LONDON — Allyson Felix’s running style is so elegant it’s easy for her to lapse into floating like a butterfly when she should sting like a bee.
“It’s a gift and a curse because it looks very fluid,” she said. “It’s nice, but sometimes you have to get into an aggressive mode.”
It took the Los Angeles native until her third Olympics to develop that edge, an odyssey that included silver medals in the 200 meters at Athens in 2004 and Beijing in 2008 and a fifth-place finish in the 100 meters last week.
When it all clicked in her mind Wednesday, she hunted down her dream instead of gliding toward it and finally realized her golden vision.
Aggressive from the first step and every stride through 200 meters, Felix won her first individual Olympic gold medal in 21.88 heart-pounding seconds, lunging across the finish line ahead of two-time Olympic 100-meter champion Shelly-Ann Fraser-Pryce of Jamaica and London 100-meter silver medalist Carmelita Jeter of the U.S.
On the day U.S. track and field athletes won three of four events and seven of 12 possible medals — the best single-day U.S. haul since a nine-medal spree in six events on Aug. 6, 1992 — Felix’s triumph was the longest in coming and, perhaps, the hardest won.
“I think the moments that motivated me most was losing on the biggest stage. We talked even today about going back to that,” Felix said.
“At the time, I said I would trade all those world championship medals for the gold, and now I’m able to just say that I embrace that journey. I embrace the defeats because that’s what has pushed me all these years and makes tonight very, very sweet.”
Fraser-Pryce was timed in a personal-best 22.09 seconds, with Jeter, in Lane 9, powering her way to the finish in 22.14 seconds.
Veronica Campbell-Brown, Felix’s nemesis at Athens and Beijing, was fourth in 22.38 seconds. Sanya Richards-Ross of the U.S., who won gold in the 400, was fifth in 22.39 seconds.
Jeter became the first American woman to win medals in the 100 and 200 in the same games since Florence Griffith-Joyner did it in 1988.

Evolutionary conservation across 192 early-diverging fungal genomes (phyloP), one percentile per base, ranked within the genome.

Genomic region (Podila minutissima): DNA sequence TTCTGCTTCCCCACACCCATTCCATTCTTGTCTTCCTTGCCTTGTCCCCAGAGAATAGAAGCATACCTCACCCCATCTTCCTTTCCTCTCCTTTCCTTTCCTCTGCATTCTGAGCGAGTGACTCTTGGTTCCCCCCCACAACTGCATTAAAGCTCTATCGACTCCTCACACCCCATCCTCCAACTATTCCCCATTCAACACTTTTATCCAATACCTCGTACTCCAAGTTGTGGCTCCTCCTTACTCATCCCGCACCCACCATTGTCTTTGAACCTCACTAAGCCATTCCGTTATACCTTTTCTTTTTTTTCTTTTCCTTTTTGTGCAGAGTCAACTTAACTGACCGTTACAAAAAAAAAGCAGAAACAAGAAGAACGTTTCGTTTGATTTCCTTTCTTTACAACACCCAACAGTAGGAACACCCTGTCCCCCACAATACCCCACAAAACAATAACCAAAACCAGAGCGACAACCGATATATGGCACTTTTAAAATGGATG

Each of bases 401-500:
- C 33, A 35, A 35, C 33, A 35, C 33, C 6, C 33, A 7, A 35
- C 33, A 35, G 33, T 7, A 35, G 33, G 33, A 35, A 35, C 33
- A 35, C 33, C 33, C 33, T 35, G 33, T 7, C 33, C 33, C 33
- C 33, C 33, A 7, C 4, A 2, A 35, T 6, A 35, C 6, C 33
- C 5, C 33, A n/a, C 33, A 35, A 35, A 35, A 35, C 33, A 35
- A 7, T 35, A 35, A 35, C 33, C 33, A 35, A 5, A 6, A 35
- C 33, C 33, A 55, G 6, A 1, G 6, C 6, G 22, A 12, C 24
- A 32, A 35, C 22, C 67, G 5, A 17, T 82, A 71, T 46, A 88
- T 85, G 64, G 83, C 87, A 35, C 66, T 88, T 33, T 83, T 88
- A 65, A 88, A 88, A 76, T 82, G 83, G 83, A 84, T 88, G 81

“I was just so happy and proud of myself to get back on that podium,” Jeter said. “This is my first Olympic Games and I’m so happy and blessed right now, and I’m very excited for Allyson to get her gold medal. It’s been great.”
The U.S. went 1-2 in the men’s 110-hurdles.
Aries Merritt won in a personal-best 12.92 seconds, beating Jason Richardson (13.04).
“Everyone has their time,” Merritt said. “Everyone has their moment when they’re just sizzling, they’re on fire. This time it was me.
“I proved myself finally on the biggest stage of my life.”
World record-holder Dayron Robles of Cuba didn’t finish the race. He appeared to pull a leg muscle and stopped, then knocked over a hurdle with his hand in apparent frustration.
“Going 1-2, it says we are a major global power when it comes to hurdling,” Richardson said. “We will show we are the best track and field nation in the world.”
Merritt, 27, had been the hurdler to beat this season. The 12.93 he ran in three consecutive races before the Olympics was the top time in the world.
“In the hurdles, you have to stay on your feet,” Merritt said. “If you don’t stay on your feet, then you don’t make the podium. If you don’t run a clean race, then it costs you.”
But Wednesday belonged to Felix, who turned two painful Olympic losses into the biggest moment of her life.
“I just think it hasn’t completely sunk in yet,” she said. “I just crossed the line and said, ‘Thank you, Lord. It’s been a long time coming.’ ”